Florida Legislation Would Limit THC of Medical Marijuana

A Florida bill would limit the THC percentage in smokeable medical marijuana, and would make it harder for sick children to obtain the medicine, reports the Orlando Sentinel.

The legislation was introduced by Representative Ray Rodrigues, who is the Chairman for the House Health and Human Services Committee. The measure would also set limits on the potency of medical marijuana in edibles and would fast-track the state health department’s rule making for the medical marijuana industry, which was legalized by voters in 2016.

“While the House bill would set what many consider a low cap of 10 percent on the level of THC in whole-flower products for smoking, the daily amount of THC that would be permitted in edible products — 7,000 mg for a 35-day supply, or 200 mg per day — is much higher than what most patients would consume, according to industry experts”, reports the Sentinel.

Critics blasted the House proposal as an attempt to “essentially gut” the Legislature’s recent repeal of a ban on smokable medical marijuana.

Ben Pollara, the campaign manager for the political committee that led efforts to pass the 2016 constitutional amendment, called the House’s latest approach ironic.

The proposal “basically acts as a tax on patients” by causing them to spend more money to “buy more marijuana to achieve the same effect as if the caps were not in place,” Pollara said Tuesday.

“The other irony is it would result in patients having to smoke more marijuana to achieve the desired effect,” he said. “If there’s two things the Florida House hates, it’s higher taxes and smokable marijuana, and this has the functional impact of doing both.”

Tetrahydrocannabinol, or THC, is the intoxicating ingredient in marijuana that produces a euphoric effect. Levels of THC in plants grown by medical marijuana operators average about 20 percent or more, growers in Florida said.

The Senate also has a version of the bill, but Sen.atorJeff Brandes said Tuesday he believes the proposal will be merged with a bill (SB 1618) that would increase the minimum tobacco-smoking age in Florida from 18 to 21. The legislation is a priority of Senator David Simmons, an Altamonte Springs Republican who is a top lieutenant of President Bill Galvano, R-Bradenton.

Under current law, children under age 18 must get two doctors to approve cannabis as a treatment. For smokable marijuana, the second doctor must also be a board-certified pediatrician. The House proposal, however, would require a second opinion from a board-certified pediatrician for all forms of ingestion, including tinctures or oils, for patients under 18.

“Youth use is something that they certainly seemed to be concerned about. It seems as though the Legislature is crafting laws in order to make cannabis available but as a treatment of last resort for minors,” Christian Bax, the former director of the state’s Office of Medical Marijuana Use, told the News Service. The switch would make it virtually impossible for many sick children to get access to anything other than low-THC cannabis, said Moriah Barnhart of the group “CannaMoms.” Barnhart’s 8-year-old daughter, Dahlia, was diagnosed with brain cancer as a 2-year-old, she said.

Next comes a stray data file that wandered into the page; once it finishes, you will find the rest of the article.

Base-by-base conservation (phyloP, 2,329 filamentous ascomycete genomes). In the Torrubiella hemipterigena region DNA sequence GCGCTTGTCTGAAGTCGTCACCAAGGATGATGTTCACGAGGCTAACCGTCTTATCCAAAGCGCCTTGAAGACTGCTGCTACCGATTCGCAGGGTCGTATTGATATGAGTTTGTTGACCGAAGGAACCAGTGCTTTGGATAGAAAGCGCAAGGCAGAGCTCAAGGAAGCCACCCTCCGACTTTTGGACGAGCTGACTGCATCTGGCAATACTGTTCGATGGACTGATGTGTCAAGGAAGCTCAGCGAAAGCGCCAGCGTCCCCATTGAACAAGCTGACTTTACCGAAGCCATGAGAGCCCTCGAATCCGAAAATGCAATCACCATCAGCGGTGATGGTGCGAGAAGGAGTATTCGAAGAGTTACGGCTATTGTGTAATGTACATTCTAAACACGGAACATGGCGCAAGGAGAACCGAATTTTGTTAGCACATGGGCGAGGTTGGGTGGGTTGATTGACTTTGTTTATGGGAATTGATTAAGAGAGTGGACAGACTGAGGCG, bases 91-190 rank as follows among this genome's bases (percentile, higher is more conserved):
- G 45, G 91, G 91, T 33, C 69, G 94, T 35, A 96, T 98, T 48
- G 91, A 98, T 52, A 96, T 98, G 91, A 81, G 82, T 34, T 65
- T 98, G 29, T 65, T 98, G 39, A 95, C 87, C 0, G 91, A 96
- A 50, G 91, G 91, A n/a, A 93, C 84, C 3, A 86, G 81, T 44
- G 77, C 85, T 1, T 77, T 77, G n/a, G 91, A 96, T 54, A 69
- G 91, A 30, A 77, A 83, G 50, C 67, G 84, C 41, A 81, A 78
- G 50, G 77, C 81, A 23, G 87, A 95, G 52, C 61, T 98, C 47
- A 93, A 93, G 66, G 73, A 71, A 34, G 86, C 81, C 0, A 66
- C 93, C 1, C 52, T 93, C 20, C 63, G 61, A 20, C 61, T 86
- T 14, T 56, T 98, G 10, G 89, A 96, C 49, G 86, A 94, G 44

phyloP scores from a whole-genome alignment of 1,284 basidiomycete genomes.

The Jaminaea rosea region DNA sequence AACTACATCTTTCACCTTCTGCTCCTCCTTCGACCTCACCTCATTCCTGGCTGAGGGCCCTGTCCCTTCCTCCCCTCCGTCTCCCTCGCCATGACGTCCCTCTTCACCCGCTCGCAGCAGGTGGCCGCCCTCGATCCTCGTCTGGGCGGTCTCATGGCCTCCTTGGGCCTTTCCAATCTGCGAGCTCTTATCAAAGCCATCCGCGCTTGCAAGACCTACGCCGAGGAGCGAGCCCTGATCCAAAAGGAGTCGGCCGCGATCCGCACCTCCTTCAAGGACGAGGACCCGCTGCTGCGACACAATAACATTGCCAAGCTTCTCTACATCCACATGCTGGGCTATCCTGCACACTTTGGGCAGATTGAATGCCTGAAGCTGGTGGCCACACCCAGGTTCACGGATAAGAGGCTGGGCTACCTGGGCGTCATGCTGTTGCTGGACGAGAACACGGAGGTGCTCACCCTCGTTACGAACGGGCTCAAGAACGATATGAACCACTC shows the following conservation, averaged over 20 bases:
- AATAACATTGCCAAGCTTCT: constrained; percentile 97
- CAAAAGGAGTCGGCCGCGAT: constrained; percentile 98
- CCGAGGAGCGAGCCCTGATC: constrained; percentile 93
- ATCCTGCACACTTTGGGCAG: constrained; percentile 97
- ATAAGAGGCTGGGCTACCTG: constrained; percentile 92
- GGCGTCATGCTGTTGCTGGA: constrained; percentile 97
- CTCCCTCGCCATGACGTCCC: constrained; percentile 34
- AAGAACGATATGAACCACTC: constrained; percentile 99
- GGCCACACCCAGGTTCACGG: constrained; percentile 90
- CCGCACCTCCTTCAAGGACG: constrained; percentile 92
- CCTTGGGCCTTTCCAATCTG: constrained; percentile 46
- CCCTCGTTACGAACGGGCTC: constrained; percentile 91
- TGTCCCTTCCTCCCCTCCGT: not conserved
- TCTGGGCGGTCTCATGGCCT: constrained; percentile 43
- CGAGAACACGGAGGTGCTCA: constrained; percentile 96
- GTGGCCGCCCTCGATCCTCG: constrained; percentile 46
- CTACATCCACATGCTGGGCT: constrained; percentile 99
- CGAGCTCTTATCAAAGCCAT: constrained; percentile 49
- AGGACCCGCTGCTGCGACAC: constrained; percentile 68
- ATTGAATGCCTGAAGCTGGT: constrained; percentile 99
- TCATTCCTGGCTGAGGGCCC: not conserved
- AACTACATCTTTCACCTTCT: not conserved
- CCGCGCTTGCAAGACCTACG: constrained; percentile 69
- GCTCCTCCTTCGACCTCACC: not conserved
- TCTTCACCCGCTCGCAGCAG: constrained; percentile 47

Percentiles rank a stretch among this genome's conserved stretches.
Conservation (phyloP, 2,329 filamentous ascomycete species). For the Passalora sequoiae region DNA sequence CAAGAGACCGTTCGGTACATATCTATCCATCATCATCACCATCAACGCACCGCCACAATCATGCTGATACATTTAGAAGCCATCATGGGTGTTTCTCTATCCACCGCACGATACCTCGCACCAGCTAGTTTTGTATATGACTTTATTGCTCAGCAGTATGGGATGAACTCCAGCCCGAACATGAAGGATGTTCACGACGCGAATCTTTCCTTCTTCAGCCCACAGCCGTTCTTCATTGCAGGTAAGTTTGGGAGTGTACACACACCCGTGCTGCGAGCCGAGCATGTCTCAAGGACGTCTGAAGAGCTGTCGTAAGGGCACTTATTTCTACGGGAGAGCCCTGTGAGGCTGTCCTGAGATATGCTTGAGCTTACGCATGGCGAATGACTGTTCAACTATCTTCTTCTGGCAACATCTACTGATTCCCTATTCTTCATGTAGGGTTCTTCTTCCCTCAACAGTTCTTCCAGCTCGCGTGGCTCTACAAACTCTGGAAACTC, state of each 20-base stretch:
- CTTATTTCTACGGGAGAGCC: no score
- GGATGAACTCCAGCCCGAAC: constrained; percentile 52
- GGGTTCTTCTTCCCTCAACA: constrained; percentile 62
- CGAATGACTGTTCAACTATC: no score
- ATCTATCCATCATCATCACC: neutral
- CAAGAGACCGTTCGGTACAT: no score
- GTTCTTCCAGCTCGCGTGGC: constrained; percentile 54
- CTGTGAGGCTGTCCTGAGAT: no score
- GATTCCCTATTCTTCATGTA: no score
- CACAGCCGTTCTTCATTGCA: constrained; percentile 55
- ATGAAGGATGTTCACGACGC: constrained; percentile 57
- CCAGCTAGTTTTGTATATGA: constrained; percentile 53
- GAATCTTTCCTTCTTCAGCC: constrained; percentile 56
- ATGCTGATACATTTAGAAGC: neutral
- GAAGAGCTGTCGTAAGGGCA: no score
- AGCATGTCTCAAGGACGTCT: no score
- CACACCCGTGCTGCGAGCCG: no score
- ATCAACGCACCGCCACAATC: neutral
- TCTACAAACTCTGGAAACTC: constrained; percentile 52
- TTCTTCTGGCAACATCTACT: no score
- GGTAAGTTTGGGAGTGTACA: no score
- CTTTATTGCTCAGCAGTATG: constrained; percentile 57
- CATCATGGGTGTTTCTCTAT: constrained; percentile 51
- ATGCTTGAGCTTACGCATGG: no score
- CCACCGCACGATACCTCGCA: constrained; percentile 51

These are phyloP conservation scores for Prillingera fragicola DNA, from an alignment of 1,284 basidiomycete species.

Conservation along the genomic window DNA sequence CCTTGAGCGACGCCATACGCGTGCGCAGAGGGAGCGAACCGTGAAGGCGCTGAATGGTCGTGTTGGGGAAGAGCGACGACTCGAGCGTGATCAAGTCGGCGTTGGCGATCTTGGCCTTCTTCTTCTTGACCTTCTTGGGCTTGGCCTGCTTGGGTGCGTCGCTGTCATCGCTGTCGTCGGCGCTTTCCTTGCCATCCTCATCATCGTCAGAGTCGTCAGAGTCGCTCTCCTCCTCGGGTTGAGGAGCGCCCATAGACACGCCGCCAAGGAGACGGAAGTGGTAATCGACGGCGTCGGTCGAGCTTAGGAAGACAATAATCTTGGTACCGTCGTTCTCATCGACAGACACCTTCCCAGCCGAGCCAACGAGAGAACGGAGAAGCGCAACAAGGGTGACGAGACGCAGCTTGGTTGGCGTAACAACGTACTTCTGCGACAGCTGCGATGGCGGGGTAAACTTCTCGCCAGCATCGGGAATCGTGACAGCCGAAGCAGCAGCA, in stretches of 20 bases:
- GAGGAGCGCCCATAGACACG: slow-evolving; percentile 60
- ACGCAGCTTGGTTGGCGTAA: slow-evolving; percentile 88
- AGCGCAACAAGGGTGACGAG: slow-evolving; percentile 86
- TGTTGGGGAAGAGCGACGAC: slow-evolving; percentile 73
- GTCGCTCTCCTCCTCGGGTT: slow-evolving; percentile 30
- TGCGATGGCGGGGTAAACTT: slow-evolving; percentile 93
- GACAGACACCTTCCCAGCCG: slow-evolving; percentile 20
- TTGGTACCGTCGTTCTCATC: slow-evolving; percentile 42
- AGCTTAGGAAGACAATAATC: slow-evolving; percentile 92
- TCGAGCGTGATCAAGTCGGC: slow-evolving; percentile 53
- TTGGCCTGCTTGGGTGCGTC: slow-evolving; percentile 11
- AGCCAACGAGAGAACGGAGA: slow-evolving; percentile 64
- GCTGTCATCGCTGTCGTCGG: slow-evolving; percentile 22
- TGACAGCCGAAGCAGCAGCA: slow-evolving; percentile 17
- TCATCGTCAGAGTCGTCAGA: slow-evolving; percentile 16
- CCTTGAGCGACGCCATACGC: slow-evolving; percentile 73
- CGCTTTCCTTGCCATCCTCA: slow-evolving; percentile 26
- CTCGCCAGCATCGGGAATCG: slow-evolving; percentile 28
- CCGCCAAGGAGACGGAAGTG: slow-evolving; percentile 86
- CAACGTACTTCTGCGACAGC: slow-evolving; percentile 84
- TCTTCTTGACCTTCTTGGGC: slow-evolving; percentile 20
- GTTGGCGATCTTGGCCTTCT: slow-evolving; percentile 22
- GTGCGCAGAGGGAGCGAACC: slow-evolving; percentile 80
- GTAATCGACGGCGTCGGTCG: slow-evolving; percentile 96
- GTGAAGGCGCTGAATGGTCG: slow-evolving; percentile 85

2 thoughts on “Florida Legislation Would Limit THC of Medical Marijuana”

  1. Hey, @RayRodriguez, I’m not sure what *your* #MMJ purpose is re: Limiting THC to such a low amount (10%?!) in the recently approved smokable Medicinal Cannabis. I, however, can tell you mine. Despite intense treatment with medicine that can, literally, kill me, I have a very active case of Multiple Sclerosis (MS) since 2000. Most times, my only bit of relief from uncontrollable spasms, nerve pain, inability to sleep because of intense pain and headaches (to name a few) was opioids. Imagine my excitement when 71% (!!) Of my fellow Floridians agreed that I (and tens of thousands of others in potentially even worse situations than myself) should have a safe, natural alternative to, as you likely know, only moderately effective, opioid meds that are being over-controlled (“to stop drug addicts from getting it”) to the point I can barely fill my own legal prescription (that I now am forced to do on a monthly basis instead of every three months), thanks to more restrictive legislation from you and your colleagues.
    All that said, do you *actually think* 71% of Floridians wanted the chronically Ill to have to pay EXORBITANT (and, trust me, they ARE.) prices on THREE too FOUR (or more?) TIMES the Cannabis medicine so that we are (LITERALLY) *forced* to spend THREE TO FOUR TIMES **AS LONG** TRYING TO F$&@ING medicate ourselves into a suboptimal state of continued PAIN???
    I am… I’m beside myself with this news today. Disappointment would be too weak a word to describe my state of irritability with Legislator’s working so *bleeping* hard to undermine the voters and residents of FL- for WHAT purpose? ? ? Because you’re worried about the profits of pharmaceutical companies?? What else could it be?? Well, something has to give. Either make the “terrible” opioids easier to access for all or piss off from making ridiculous Cannabis restrictions. Also? It’s now been THERE-***YEARS*** since we passed this, and STILL @FLDeptOfHealth has not even proposed a shape (Square! Ok DONE!), packaging ( Plain w warnings like all the others-DONE!). This isn’t as hard as you’re dragging your feet for YEARS.

  2. I grow cannabis is oregon. I would have no idea how to grow shitty pot. There is no way to grow less thc unless you dont feed them. If you want terrible pot, ship it in from mexico, but it will still be higher than the 10% suggested in the article. This is a joke

Leave a Comment